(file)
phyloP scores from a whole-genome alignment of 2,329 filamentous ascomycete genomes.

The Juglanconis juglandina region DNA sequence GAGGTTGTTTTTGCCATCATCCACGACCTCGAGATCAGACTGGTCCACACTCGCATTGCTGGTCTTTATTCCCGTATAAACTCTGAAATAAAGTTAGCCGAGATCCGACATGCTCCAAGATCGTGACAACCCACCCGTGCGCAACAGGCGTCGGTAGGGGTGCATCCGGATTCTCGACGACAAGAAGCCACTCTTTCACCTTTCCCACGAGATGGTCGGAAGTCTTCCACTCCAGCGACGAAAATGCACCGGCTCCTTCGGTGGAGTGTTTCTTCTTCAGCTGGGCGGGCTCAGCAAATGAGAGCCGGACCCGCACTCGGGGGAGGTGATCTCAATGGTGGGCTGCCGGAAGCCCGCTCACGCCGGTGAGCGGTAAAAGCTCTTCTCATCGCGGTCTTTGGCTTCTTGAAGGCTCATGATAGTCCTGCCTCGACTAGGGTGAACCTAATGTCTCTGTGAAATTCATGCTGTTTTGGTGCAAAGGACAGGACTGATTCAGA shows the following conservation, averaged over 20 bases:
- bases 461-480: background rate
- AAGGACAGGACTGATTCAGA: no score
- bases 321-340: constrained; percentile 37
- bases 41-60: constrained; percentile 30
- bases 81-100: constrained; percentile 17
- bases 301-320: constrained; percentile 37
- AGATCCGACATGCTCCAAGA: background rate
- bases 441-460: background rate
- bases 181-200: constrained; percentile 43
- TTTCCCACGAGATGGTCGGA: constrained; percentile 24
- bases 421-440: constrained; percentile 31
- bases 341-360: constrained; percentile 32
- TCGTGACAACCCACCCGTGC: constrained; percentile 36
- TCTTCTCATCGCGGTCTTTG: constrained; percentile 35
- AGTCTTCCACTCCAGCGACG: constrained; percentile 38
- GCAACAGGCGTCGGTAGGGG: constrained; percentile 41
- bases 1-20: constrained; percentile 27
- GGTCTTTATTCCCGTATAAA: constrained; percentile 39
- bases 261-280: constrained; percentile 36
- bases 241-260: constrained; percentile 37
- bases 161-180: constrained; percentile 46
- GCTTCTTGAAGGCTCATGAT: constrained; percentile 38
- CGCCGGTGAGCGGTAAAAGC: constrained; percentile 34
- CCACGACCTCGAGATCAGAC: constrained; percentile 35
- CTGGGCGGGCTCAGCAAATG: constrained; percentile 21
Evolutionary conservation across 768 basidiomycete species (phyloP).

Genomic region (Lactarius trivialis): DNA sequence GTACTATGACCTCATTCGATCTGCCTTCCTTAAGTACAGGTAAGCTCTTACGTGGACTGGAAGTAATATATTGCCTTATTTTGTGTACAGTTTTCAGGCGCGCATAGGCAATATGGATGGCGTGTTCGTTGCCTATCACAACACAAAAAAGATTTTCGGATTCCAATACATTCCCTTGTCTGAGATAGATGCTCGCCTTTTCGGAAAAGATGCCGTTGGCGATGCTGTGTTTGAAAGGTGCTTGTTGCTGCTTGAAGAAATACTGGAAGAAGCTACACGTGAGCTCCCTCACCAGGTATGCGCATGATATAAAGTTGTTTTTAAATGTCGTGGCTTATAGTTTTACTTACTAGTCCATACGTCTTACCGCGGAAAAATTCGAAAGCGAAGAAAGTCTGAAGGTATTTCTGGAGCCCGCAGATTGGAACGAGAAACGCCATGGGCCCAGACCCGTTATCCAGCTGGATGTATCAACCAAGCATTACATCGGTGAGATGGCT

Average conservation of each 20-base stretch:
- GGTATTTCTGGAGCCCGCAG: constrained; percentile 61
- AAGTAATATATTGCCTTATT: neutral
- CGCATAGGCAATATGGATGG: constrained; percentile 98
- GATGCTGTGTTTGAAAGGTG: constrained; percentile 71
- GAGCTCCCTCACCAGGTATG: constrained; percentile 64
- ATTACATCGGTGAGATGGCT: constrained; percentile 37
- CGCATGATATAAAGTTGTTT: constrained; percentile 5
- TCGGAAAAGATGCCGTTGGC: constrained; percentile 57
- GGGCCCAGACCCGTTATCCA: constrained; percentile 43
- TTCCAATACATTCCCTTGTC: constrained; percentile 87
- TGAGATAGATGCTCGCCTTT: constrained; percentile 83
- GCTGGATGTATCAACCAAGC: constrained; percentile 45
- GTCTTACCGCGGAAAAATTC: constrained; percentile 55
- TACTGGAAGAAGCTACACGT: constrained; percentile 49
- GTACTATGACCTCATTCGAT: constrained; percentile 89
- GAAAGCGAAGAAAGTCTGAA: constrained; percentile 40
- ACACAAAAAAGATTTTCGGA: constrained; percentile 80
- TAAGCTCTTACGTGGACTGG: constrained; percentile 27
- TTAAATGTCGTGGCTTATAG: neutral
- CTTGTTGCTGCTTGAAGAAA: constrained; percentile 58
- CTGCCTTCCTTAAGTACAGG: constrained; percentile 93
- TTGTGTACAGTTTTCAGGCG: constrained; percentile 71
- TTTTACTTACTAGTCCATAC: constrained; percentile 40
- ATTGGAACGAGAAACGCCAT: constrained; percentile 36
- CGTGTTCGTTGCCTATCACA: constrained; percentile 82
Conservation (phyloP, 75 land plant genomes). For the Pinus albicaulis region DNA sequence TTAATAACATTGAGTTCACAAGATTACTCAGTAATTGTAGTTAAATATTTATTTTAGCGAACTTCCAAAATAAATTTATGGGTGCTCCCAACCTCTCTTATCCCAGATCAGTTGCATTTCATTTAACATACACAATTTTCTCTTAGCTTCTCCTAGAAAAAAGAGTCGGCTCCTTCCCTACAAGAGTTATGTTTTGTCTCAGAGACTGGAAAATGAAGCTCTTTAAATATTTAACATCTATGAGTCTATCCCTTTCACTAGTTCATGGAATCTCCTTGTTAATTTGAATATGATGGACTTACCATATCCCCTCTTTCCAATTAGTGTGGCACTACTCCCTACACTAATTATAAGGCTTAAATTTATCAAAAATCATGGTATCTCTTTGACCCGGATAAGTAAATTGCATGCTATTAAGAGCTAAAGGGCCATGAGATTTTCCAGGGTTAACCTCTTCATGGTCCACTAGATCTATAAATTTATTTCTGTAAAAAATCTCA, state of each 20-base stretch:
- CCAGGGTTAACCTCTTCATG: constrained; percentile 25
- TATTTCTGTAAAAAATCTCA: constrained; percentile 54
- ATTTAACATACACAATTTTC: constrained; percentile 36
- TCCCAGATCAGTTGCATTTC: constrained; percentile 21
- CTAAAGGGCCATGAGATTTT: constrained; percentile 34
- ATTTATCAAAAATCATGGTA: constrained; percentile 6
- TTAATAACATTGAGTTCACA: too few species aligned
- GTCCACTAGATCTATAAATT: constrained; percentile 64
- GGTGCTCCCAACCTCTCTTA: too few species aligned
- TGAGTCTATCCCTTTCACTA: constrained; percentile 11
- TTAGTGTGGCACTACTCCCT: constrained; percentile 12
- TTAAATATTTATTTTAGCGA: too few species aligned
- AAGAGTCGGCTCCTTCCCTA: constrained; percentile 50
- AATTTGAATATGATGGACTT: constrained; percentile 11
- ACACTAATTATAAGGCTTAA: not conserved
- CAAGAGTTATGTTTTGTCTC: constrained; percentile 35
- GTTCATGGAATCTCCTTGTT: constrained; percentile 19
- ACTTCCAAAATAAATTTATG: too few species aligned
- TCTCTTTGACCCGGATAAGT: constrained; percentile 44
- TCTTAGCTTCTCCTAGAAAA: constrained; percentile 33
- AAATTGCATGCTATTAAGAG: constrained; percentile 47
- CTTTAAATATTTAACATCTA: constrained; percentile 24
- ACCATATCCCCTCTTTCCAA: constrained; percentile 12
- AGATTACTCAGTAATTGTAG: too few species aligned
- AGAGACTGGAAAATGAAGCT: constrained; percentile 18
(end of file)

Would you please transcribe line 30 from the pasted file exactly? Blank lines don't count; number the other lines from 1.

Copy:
Average conservation of each 20-base stretch: